Across wild locations throughout Hobart there'll be noise, rituals of feasting and light, big-scale art and licking flames for warmth. Confronting, exceptional, disturbing or down-right bizarre? You decide.
1. THOU SHALT SWIM WITHOUT ONE’S COSTUME
It’s cold in Tassie during winter. That’s why David Walsh thinks it’s a marvellous season for bare nakedness and plunging into the icy Derwent. The nude dip is part of Dark Mofo’s winter festival, celebrating the dawn of winter solstice. If clothing layers are your preference, on land there’s promise of much muse-worthy wonder.
Image – Winter Soltice Nude Swim: Rosie Hastie
2. THOU SHALT BE DRAWN TO THE LIGHT
There’s a glow about our winters, courtesy of the Southern Lights. Most are familiar with the Northern Lights, but there’s dancing beams in our hemisphere too. Tasmania is the place to witness nature’s nightclub (aka the Aurora Australis) especially when our winter nights are long and dark. Many don’t realise you can see an aurora from anywhere in Tasmania. Just find an unobstructed view south and head away from light pollution. No human knows precisely when a light show may occur. Space weather maps and predictions are helpful, but ultimately the sun decides. That said, there’s a handy Facebook page who let each other know when the party’s happening.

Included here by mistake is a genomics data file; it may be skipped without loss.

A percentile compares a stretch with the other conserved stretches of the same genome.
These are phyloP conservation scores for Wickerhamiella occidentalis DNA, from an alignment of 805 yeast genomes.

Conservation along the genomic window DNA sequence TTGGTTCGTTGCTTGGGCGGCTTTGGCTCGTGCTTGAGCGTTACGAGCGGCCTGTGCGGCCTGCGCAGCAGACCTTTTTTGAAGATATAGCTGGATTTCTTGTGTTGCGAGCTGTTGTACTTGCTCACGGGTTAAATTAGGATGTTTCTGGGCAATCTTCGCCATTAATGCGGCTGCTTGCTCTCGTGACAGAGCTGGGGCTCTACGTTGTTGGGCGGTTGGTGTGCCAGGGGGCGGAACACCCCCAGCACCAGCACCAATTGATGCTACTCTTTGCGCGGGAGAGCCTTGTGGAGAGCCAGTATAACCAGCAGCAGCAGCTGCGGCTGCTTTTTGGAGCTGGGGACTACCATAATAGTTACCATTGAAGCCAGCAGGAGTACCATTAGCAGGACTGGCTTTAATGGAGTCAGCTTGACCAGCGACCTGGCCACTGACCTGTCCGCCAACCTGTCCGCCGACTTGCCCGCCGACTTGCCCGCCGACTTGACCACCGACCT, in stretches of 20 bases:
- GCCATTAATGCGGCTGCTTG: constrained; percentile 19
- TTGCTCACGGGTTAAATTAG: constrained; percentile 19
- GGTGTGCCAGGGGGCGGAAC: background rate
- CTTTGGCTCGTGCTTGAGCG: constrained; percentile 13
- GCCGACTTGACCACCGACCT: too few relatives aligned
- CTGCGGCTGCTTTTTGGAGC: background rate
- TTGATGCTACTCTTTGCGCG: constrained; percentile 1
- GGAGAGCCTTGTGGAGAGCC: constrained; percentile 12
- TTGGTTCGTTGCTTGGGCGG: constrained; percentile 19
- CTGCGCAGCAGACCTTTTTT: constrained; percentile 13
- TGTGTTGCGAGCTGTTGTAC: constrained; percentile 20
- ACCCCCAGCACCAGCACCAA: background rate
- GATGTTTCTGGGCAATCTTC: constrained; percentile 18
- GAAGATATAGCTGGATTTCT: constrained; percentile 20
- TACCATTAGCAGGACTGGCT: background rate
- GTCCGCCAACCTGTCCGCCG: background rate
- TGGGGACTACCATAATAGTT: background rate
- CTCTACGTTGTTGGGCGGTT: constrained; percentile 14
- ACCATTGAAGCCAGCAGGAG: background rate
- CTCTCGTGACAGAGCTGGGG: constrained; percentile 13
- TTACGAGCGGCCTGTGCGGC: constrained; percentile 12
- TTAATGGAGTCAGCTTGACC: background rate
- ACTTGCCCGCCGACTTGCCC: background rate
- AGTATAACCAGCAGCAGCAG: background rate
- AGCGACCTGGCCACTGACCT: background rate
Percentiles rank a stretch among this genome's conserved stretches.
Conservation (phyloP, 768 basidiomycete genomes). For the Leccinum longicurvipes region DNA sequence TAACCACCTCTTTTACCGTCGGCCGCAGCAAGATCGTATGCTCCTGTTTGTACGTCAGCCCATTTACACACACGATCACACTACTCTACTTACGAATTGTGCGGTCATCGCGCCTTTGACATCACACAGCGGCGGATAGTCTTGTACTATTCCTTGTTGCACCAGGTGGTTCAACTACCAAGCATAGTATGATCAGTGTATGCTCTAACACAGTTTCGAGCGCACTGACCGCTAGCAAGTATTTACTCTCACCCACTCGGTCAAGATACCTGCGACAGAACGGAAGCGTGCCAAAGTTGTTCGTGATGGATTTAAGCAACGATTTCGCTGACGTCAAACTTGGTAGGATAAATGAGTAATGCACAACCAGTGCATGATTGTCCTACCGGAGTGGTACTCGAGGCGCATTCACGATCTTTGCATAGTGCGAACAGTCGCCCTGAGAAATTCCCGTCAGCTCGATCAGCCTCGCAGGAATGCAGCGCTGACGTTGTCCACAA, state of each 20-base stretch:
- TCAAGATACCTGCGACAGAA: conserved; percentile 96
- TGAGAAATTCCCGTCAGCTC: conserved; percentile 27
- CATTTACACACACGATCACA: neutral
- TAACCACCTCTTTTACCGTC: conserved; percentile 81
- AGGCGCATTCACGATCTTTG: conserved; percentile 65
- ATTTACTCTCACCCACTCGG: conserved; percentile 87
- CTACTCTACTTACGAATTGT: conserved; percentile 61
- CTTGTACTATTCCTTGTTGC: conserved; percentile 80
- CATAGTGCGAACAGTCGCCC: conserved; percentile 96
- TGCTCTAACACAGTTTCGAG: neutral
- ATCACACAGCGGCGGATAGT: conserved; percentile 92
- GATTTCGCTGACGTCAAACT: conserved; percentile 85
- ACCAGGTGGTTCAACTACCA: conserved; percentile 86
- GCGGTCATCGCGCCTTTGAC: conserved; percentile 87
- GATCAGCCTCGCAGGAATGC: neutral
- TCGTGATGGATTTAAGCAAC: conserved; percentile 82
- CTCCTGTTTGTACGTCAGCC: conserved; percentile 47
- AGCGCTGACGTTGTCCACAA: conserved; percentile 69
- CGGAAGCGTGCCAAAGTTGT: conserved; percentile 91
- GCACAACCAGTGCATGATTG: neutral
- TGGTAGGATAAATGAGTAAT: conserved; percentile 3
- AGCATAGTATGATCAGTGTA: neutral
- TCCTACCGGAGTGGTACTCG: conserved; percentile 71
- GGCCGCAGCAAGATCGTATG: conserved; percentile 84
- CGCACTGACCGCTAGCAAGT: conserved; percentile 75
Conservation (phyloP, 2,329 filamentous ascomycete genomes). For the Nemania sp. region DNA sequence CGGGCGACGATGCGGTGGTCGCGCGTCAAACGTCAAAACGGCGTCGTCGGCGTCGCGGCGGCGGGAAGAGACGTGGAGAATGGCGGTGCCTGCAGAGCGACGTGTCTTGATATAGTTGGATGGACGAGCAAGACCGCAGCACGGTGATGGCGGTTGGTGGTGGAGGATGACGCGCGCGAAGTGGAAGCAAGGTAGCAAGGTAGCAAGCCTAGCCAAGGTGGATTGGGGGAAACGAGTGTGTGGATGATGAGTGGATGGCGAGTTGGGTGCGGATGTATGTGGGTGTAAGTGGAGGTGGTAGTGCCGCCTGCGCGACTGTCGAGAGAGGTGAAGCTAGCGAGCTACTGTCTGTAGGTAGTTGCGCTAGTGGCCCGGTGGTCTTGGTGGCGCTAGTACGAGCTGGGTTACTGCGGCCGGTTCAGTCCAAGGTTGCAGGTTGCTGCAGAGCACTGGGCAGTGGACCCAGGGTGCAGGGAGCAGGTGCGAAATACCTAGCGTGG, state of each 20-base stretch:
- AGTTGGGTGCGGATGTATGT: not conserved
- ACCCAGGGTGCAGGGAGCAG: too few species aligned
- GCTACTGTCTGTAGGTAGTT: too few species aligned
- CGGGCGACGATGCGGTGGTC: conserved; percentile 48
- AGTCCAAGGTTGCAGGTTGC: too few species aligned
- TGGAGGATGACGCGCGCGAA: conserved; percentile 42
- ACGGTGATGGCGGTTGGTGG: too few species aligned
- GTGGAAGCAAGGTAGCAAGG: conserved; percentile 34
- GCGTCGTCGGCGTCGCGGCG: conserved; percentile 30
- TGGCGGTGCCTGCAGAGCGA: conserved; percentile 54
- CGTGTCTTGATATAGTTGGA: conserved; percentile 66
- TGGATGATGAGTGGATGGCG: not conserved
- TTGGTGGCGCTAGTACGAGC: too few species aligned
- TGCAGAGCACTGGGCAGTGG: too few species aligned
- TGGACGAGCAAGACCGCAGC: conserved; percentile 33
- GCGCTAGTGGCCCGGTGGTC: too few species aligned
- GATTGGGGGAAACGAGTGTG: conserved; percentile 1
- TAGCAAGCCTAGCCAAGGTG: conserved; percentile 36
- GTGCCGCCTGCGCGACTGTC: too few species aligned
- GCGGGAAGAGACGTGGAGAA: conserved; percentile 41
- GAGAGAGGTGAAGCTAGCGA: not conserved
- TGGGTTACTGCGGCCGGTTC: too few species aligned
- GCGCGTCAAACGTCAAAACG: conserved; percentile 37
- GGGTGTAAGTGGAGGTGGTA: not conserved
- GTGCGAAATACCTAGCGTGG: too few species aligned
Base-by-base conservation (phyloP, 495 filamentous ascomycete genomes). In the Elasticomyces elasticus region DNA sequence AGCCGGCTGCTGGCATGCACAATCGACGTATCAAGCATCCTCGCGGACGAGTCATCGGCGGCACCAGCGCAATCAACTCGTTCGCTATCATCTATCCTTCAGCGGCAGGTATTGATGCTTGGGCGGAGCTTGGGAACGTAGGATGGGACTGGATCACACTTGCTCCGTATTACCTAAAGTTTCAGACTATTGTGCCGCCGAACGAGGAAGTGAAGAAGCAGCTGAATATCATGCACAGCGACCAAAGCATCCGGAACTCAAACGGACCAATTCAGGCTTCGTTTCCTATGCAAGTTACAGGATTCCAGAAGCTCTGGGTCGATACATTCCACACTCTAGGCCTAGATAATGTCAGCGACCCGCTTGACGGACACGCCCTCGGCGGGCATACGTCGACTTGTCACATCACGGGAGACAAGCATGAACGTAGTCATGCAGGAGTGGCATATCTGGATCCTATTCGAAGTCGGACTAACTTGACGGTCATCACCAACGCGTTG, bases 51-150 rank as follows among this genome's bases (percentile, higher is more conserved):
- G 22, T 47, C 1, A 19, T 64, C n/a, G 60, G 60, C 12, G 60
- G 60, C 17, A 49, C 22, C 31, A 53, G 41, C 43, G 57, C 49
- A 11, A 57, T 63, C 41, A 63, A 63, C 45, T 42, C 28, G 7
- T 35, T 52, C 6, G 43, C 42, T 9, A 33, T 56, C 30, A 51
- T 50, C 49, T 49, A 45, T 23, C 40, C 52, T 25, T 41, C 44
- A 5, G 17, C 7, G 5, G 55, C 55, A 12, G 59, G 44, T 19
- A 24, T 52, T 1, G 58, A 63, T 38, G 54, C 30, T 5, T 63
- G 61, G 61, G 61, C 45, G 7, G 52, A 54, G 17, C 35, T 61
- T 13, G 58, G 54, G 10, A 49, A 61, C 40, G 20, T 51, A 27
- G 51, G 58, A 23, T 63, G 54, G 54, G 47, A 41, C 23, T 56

Image – Aurora Australis over Margate: Tourism Tasmania & Paul Fleming
3. THOU SHALT VENTURE WEST
The air in winter has a clarity that our other seasons envy. It’s the time to view World Heritage wilderness from above with a Par Avion flight out west. Whisked from civilisation to this rugged outpost, the five hour experience includes a private boat tour so dress snuggly. Alternately, hop over to Strahan for a cruise up the Gordon River across waters of winter-still perfection. Or move through our wilderness powered by steam aboard the West Coast Wilderness Railway.
Image – Par Avion Wilderness Tours, Southwest Wilderness Camp: Matt Glastonbury
4. THOU SHALT ENTER A WINTER WONDERLAND